Get Noticed: Reposition Your Approach as an Online Exhibition

John Mitchell emailed me recently to say that he “curated one of two web shows for an art gallery in Adams, Massachusetts,” about comics. I had no idea what an online exhibition was until I visited them.

A group exhibition of webcomics curated by John Mitchell, featuring some of his favorite online works.

Hourly Comics Day 2008: A group exhibition of Hourly Comics created by the Trees and Hills Comics Group on February 1, 2008.

An online exhibition appears to be a blog — links, essays, and interviews — that you’ve convinced a museum to attach their name to. Which is very creative, to make what would otherwise blend into the bigger internet seem special by repositioning it in off-net terms. At the museum gallery itself, they provide a kiosk to see the online content.

6 Responses to “Get Noticed: Reposition Your Approach as an Online Exhibition”

  1. Elzevier Says:

    Online Exhibits are actually gaining popularity in the museum world. They offer an alternate means to showcase collections that there might not be physical floor space for. They also allow exhibits to live on after they have closed and are of course another form of marketing for attracting visitors.

    check out the Textile Museum:


    The National Portrait Gallery’s “Let Your Motto Be Resistance”:

  2. Johanna Says:

    That makes sense — and I can also see how they’re a way of showing art to those who can’t travel to particular exhibits, such as someone in Virginia who’s interested in a showing of Japanese art in California.

    I guess what makes me scratch my head at this one is that it’s not an exhibit of physical things but of webcomics. They’re already available to everyone online by definition. Setting up an exhibition just seems like a fancy way of trying to make one person’s link list seem more important.

    Thanks for the examples!

  3. John Says:

    Actually, Johanna, you have to consider who the web site is aimed at. It’s a contemporary art gallery in the same region as the Massachusetts Museum of Contemporary Art (biggest contemporary art museum in the country) and pulling from the same visitor type. In other words, these are not people who would routinely think to look at a web comic, let alone think of it as art. That gallery, for instance, has other digital art exhibits on its web site – you’ll see if you go poke around – and the point of these two is that it presents comics in the same context as those other shows.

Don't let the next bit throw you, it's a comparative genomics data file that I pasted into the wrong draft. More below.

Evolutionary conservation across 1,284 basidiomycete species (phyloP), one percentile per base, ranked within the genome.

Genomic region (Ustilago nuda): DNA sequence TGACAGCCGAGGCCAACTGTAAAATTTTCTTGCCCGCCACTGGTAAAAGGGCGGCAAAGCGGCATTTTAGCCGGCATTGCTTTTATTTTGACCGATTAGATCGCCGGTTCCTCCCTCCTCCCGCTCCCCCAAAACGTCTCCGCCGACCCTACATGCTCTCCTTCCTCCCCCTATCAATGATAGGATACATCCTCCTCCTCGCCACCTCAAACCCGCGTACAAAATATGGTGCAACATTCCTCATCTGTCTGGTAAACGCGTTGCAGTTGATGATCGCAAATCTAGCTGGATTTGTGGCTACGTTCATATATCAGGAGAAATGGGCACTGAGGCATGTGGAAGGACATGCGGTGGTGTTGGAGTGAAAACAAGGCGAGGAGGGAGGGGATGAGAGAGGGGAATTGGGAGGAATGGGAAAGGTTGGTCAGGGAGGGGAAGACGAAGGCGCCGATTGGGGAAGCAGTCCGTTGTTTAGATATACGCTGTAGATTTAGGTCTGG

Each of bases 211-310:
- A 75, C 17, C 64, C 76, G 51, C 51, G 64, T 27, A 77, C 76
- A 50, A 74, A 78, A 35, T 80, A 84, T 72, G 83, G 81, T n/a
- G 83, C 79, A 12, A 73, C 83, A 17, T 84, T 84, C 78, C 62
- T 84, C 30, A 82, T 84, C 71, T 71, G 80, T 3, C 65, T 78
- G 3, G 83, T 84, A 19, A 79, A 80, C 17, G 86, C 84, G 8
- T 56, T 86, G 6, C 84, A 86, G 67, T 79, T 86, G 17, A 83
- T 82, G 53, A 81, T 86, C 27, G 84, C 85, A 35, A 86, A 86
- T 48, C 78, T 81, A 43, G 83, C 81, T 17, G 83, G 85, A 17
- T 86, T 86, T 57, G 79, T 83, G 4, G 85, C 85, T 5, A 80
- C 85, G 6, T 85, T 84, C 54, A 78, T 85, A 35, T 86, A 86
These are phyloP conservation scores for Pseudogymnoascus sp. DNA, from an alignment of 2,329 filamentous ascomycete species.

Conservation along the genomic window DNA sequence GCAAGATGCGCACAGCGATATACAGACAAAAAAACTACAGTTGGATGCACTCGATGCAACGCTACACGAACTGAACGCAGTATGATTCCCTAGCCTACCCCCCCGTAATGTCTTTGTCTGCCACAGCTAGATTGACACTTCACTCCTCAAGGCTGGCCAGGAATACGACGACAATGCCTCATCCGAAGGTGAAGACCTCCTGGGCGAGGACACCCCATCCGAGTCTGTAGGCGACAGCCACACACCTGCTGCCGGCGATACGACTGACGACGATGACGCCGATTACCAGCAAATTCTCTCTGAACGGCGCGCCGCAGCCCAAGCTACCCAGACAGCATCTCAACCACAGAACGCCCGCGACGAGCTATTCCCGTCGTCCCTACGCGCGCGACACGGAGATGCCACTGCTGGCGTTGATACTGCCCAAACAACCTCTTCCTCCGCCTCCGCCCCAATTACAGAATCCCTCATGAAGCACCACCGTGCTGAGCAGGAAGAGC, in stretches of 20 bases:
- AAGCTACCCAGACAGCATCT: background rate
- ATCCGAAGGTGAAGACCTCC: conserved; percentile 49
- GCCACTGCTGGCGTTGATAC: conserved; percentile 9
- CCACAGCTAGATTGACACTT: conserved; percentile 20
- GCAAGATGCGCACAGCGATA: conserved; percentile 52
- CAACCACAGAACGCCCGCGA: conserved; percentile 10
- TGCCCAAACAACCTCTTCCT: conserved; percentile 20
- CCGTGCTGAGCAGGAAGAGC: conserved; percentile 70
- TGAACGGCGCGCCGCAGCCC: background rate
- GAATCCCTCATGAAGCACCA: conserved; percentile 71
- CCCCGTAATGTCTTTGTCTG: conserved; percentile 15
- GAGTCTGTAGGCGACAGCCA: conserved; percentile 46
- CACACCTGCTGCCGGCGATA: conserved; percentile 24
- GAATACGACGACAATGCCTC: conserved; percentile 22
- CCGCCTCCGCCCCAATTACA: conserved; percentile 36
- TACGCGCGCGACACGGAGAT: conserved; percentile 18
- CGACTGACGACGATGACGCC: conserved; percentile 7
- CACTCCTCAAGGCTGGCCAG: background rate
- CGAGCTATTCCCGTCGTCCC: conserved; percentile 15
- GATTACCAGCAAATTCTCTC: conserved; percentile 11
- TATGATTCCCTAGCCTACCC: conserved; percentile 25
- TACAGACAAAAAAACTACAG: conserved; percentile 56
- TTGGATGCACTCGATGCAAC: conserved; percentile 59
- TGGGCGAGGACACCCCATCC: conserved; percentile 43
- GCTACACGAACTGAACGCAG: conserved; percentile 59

Having kiosks in that gallery and another one means that people who visit other, non-comics shows will have the opportunity to be exposed to some of this work even though they might never care to outside of that experience.

    Here in the Berkshires of Massachusetts, there has been a small movement to include comics in the realm of contemporary art and this is just really a small first step on my and the gallery’s part – hopefully all our efforts will not remain digital. My neighbor is Howard Cruse, who shows his work around here a lot, and was part of a very nice graphic novel show at the Norman Rockwell Museum that also featured Jessica Abel, Dave Sim, lots of others.

    Also, this spring, Mass MoCA will have a show that all the work is entirely presented in graphic novel form.

    So for us, it’s just a matter of promoting an art form that we love – the gallery owners have both worked in comics, as well as myself and my wife, and our tastes cross through that and the gallery art world. There is some snobby resistance on the part of the gallery world toward not just cartoonists, but illustrators in general. Many of the web cartoonists involved are eager to show their work in a “physical” show here – as am I. The web incarnation may help that happen!

    Oh, fyi, I didn’t convince anyone to do this – the gallery came up with the idea and ask me. Every week for the past couple years, I’ve reviewed graphic novels in my paper here – my understanding is that it’s a very unusual thing for a daily paper to do. But that’s one of the things I’m best known for in this region, so it doesn’t surprise me that they would ask me, they know how passionate I am about promoting comics as an art and literary form.

  4. Johanna Says:

    I saw the show at the Rockwell Museum! It did have a feel of “whatever we could get because it’s in introduction” to it. Not that it’s a bad thing, but as someone who knew what a graphic novel is, I expected a little more of a theme or similarities among those exhibited.

    Thanks for explaining a bit more of the background.

  5. John Says:

    Yeah, that’s the thing – even as graphic novels are pushed by mainstream publishers and comics creators are profiled in the NYT, it’s still kind of an illusion that they’ve “arrived,” so public presentations are bound to have an “intro” quality to them. That will hopefully pass with time.

    And sometimes single artist shows work to greater advantage – just last summer, there was a nifty show of Joe Staton artwork in Pittsfield, MA that got a bit of coverage and was actually so successful the gallery held it over for a month.

    Actually, though, when asked to do the web comics thing, I insisted on interviews being a part of it, since that might give people already familiar with this stuff some area of interest in taking a look – plus, it gave me an excuse to chat with people whose work I like, always a bonus.

  6. Digital Strips: The Webcomics Podcast Says:

    […] notion of an online exhibition of webcomics makes Johanna Draper Carlson scratch her head at Comics Worth Reading, but there is an explanation […]




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